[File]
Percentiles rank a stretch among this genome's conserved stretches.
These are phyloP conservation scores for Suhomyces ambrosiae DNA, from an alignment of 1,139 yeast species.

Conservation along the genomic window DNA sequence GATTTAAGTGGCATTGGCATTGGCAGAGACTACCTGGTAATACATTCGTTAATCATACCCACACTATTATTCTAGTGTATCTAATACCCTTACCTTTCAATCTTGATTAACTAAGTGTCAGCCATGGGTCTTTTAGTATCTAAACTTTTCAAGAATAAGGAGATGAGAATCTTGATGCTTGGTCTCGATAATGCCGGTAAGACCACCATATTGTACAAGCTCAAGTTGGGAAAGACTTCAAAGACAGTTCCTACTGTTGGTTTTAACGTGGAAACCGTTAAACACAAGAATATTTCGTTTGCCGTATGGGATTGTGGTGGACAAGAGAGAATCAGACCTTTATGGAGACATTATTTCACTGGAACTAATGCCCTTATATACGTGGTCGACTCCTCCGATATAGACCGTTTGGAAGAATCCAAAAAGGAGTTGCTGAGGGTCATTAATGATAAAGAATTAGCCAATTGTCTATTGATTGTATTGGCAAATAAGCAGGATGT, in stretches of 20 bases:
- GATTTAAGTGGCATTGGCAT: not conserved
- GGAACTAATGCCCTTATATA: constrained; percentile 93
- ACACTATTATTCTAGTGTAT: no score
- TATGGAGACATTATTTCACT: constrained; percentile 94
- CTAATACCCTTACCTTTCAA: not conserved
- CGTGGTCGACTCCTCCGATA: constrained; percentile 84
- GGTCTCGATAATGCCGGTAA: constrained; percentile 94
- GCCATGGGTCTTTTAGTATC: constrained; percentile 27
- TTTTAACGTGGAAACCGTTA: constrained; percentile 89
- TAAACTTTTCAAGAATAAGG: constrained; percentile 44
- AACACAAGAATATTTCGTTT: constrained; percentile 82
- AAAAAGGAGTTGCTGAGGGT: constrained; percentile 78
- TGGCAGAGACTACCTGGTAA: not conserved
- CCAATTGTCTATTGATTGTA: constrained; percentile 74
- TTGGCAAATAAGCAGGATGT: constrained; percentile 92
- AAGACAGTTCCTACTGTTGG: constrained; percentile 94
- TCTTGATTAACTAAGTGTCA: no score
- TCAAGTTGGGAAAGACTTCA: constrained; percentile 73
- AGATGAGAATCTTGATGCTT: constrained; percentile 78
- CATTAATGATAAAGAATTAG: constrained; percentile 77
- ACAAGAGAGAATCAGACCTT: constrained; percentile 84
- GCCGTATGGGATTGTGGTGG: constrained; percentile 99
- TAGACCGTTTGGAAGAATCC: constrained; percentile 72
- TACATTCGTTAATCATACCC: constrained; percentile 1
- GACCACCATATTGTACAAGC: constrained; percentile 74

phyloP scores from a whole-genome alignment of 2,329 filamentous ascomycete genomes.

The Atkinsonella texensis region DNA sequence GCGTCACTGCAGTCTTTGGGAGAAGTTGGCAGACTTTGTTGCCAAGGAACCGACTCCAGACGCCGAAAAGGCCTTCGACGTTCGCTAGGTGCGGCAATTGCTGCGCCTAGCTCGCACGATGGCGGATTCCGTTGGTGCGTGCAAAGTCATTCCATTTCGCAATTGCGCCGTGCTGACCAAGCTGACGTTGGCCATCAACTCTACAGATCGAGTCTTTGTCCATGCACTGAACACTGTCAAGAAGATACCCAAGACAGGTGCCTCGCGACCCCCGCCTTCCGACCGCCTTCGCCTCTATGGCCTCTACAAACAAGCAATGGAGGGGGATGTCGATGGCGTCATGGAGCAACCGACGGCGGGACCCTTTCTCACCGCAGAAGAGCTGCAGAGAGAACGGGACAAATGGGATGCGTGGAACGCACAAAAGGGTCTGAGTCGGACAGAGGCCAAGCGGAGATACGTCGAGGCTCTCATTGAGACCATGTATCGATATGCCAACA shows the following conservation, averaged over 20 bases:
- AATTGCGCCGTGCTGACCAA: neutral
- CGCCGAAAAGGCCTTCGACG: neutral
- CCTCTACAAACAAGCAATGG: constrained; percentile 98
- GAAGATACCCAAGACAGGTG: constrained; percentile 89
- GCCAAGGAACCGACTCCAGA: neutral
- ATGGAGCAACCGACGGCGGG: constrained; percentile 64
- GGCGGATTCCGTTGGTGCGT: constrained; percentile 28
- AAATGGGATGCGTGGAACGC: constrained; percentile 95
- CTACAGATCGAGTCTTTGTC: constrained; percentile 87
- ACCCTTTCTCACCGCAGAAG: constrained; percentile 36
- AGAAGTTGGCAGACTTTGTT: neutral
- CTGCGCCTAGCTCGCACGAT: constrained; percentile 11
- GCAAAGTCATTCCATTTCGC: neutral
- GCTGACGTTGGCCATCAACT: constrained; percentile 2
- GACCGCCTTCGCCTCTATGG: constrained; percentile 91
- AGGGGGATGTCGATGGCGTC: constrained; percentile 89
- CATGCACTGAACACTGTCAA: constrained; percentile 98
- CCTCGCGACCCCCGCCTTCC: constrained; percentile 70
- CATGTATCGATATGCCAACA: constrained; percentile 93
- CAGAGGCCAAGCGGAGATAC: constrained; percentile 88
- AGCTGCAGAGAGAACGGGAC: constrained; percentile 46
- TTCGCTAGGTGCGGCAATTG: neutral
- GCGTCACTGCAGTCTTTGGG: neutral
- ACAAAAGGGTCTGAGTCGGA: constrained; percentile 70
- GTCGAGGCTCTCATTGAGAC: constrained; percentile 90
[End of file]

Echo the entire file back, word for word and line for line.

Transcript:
Percentiles rank a stretch among this genome's conserved stretches.
These are phyloP conservation scores for Suhomyces ambrosiae DNA, from an alignment of 1,139 yeast species.

Conservation along the genomic window DNA sequence GATTTAAGTGGCATTGGCATTGGCAGAGACTACCTGGTAATACATTCGTTAATCATACCCACACTATTATTCTAGTGTATCTAATACCCTTACCTTTCAATCTTGATTAACTAAGTGTCAGCCATGGGTCTTTTAGTATCTAAACTTTTCAAGAATAAGGAGATGAGAATCTTGATGCTTGGTCTCGATAATGCCGGTAAGACCACCATATTGTACAAGCTCAAGTTGGGAAAGACTTCAAAGACAGTTCCTACTGTTGGTTTTAACGTGGAAACCGTTAAACACAAGAATATTTCGTTTGCCGTATGGGATTGTGGTGGACAAGAGAGAATCAGACCTTTATGGAGACATTATTTCACTGGAACTAATGCCCTTATATACGTGGTCGACTCCTCCGATATAGACCGTTTGGAAGAATCCAAAAAGGAGTTGCTGAGGGTCATTAATGATAAAGAATTAGCCAATTGTCTATTGATTGTATTGGCAAATAAGCAGGATGT, in stretches of 20 bases:
- GATTTAAGTGGCATTGGCAT: not conserved
- GGAACTAATGCCCTTATATA: constrained; percentile 93
- ACACTATTATTCTAGTGTAT: no score
- TATGGAGACATTATTTCACT: constrained; percentile 94
- CTAATACCCTTACCTTTCAA: not conserved
- CGTGGTCGACTCCTCCGATA: constrained; percentile 84
- GGTCTCGATAATGCCGGTAA: constrained; percentile 94
- GCCATGGGTCTTTTAGTATC: constrained; percentile 27
- TTTTAACGTGGAAACCGTTA: constrained; percentile 89
- TAAACTTTTCAAGAATAAGG: constrained; percentile 44
- AACACAAGAATATTTCGTTT: constrained; percentile 82
- AAAAAGGAGTTGCTGAGGGT: constrained; percentile 78
- TGGCAGAGACTACCTGGTAA: not conserved
- CCAATTGTCTATTGATTGTA: constrained; percentile 74
- TTGGCAAATAAGCAGGATGT: constrained; percentile 92
- AAGACAGTTCCTACTGTTGG: constrained; percentile 94
- TCTTGATTAACTAAGTGTCA: no score
- TCAAGTTGGGAAAGACTTCA: constrained; percentile 73
- AGATGAGAATCTTGATGCTT: constrained; percentile 78
- CATTAATGATAAAGAATTAG: constrained; percentile 77
- ACAAGAGAGAATCAGACCTT: constrained; percentile 84
- GCCGTATGGGATTGTGGTGG: constrained; percentile 99
- TAGACCGTTTGGAAGAATCC: constrained; percentile 72
- TACATTCGTTAATCATACCC: constrained; percentile 1
- GACCACCATATTGTACAAGC: constrained; percentile 74

phyloP scores from a whole-genome alignment of 2,329 filamentous ascomycete genomes.

The Atkinsonella texensis region DNA sequence GCGTCACTGCAGTCTTTGGGAGAAGTTGGCAGACTTTGTTGCCAAGGAACCGACTCCAGACGCCGAAAAGGCCTTCGACGTTCGCTAGGTGCGGCAATTGCTGCGCCTAGCTCGCACGATGGCGGATTCCGTTGGTGCGTGCAAAGTCATTCCATTTCGCAATTGCGCCGTGCTGACCAAGCTGACGTTGGCCATCAACTCTACAGATCGAGTCTTTGTCCATGCACTGAACACTGTCAAGAAGATACCCAAGACAGGTGCCTCGCGACCCCCGCCTTCCGACCGCCTTCGCCTCTATGGCCTCTACAAACAAGCAATGGAGGGGGATGTCGATGGCGTCATGGAGCAACCGACGGCGGGACCCTTTCTCACCGCAGAAGAGCTGCAGAGAGAACGGGACAAATGGGATGCGTGGAACGCACAAAAGGGTCTGAGTCGGACAGAGGCCAAGCGGAGATACGTCGAGGCTCTCATTGAGACCATGTATCGATATGCCAACA shows the following conservation, averaged over 20 bases:
- AATTGCGCCGTGCTGACCAA: neutral
- CGCCGAAAAGGCCTTCGACG: neutral
- CCTCTACAAACAAGCAATGG: constrained; percentile 98
- GAAGATACCCAAGACAGGTG: constrained; percentile 89
- GCCAAGGAACCGACTCCAGA: neutral
- ATGGAGCAACCGACGGCGGG: constrained; percentile 64
- GGCGGATTCCGTTGGTGCGT: constrained; percentile 28
- AAATGGGATGCGTGGAACGC: constrained; percentile 95
- CTACAGATCGAGTCTTTGTC: constrained; percentile 87
- ACCCTTTCTCACCGCAGAAG: constrained; percentile 36
- AGAAGTTGGCAGACTTTGTT: neutral
- CTGCGCCTAGCTCGCACGAT: constrained; percentile 11
- GCAAAGTCATTCCATTTCGC: neutral
- GCTGACGTTGGCCATCAACT: constrained; percentile 2
- GACCGCCTTCGCCTCTATGG: constrained; percentile 91
- AGGGGGATGTCGATGGCGTC: constrained; percentile 89
- CATGCACTGAACACTGTCAA: constrained; percentile 98
- CCTCGCGACCCCCGCCTTCC: constrained; percentile 70
- CATGTATCGATATGCCAACA: constrained; percentile 93
- CAGAGGCCAAGCGGAGATAC: constrained; percentile 88
- AGCTGCAGAGAGAACGGGAC: constrained; percentile 46
- TTCGCTAGGTGCGGCAATTG: neutral
- GCGTCACTGCAGTCTTTGGG: neutral
- ACAAAAGGGTCTGAGTCGGA: constrained; percentile 70
- GTCGAGGCTCTCATTGAGAC: constrained; percentile 90